In the alleged stomach shooting, the case was dismissed without prejudice for the District Attorney’s failure to meet court deadlines. The District Attorney could have re-indicted the very next day. He did not. Prosecutorial discretion as to what charges to bring and when is absolute. No judge or defense counsel can affect that decision-making. So, the District Attorney made his lawful decision not to prioritize that first shooting case via prosecution.

Then the second set of allegations. The State tries to detain the defendant but because they failed to maintain the first prosecution, the defendant on the 2nd set of charges has no ongoing conditions of release he can be alleged to have violated because he is not on any conditions, thanks to the dismissed initial case. . . Then, in the detention hearing on the second case, the District Attorney continued his pattern since the bail amendment went into effect--that he almost categorically refuses to put on live witness testimony in a detention hearing.

What the District Attorney does put on is the criminal complaint or indictment on paper. Both of those documents establish probable cause for the state to proceed to prosecute. Probable cause is akin to a 35% certainty of criminal wrongdoing. Our bail amendment requires clear and convincing evidence of dangerousness to detain, akin to a 75% or so certainty. Thirty-five percent simply never equals 75 percent. Period. The District Attorney must put on more proof, and in our present example, a significant part of that proof would have come from either a conviction on the first case or violation of conditions of release on the first case, which the District Attorney did not have because he failed to meet his deadlines and successfully prosecute that first case or failed to immediately re-indict it.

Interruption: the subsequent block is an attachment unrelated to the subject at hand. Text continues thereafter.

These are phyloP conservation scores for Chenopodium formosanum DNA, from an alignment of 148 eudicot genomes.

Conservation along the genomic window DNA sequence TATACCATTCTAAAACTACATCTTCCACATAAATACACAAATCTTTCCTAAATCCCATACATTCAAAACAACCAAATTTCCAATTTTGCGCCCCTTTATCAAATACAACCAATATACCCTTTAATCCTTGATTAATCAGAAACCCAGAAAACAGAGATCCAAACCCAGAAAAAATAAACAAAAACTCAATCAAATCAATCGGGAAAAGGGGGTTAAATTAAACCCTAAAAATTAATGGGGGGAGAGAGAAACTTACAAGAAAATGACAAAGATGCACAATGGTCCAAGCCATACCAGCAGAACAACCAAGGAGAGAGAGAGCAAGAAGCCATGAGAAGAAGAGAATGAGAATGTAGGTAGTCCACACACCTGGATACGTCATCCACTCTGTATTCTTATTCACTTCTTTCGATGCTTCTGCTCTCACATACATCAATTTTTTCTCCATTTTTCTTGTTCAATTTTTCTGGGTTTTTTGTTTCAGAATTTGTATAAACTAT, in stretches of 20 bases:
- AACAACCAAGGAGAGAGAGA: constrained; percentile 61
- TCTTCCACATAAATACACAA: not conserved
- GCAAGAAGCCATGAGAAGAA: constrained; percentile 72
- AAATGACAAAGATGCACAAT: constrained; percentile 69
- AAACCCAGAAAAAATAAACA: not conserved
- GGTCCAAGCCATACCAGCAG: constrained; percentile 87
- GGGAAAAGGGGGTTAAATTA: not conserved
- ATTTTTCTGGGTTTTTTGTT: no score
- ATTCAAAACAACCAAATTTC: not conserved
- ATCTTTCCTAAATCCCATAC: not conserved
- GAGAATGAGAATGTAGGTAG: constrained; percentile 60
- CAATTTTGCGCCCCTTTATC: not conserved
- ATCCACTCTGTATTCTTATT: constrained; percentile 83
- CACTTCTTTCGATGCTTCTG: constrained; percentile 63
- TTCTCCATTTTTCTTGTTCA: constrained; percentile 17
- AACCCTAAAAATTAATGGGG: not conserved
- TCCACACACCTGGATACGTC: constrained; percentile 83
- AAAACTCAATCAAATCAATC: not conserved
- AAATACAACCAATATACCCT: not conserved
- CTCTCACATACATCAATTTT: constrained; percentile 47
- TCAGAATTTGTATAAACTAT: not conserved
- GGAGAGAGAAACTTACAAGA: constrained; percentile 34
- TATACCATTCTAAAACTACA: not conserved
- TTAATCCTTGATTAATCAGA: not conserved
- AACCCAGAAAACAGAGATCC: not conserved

The Second Judicial District District Attorney litigated whether live witness testimony is required to succeed in a detention hearing. Our Supreme Court said “no,” in a trilogy of cases decided in January 2018. But the Court also said the clear and convincing evidentiary standard is high. The court let practitioners know that merely reiterating the indictment is 35% certainty and will rarely ever meet the clear and convincing standard of 75% certainty. The prosecutor proceeds at their own risk, hence the risk to the public every time prosecutors ignore the directives of the Supreme Court in detention hearings. . .

Our judges are doing their jobs. Criminal defense attorneys have almost no role in detention hearings, other than to say the District Attorney has not put on clear and convincing evidence when that is the case. Complete control of what evidence is put on in detention hearings rests in the absolute discretion of the prosecutor and the prosecutors are refusing to put the required evidence in their possession before the courts to establish clear and convincing evidence of dangerousness.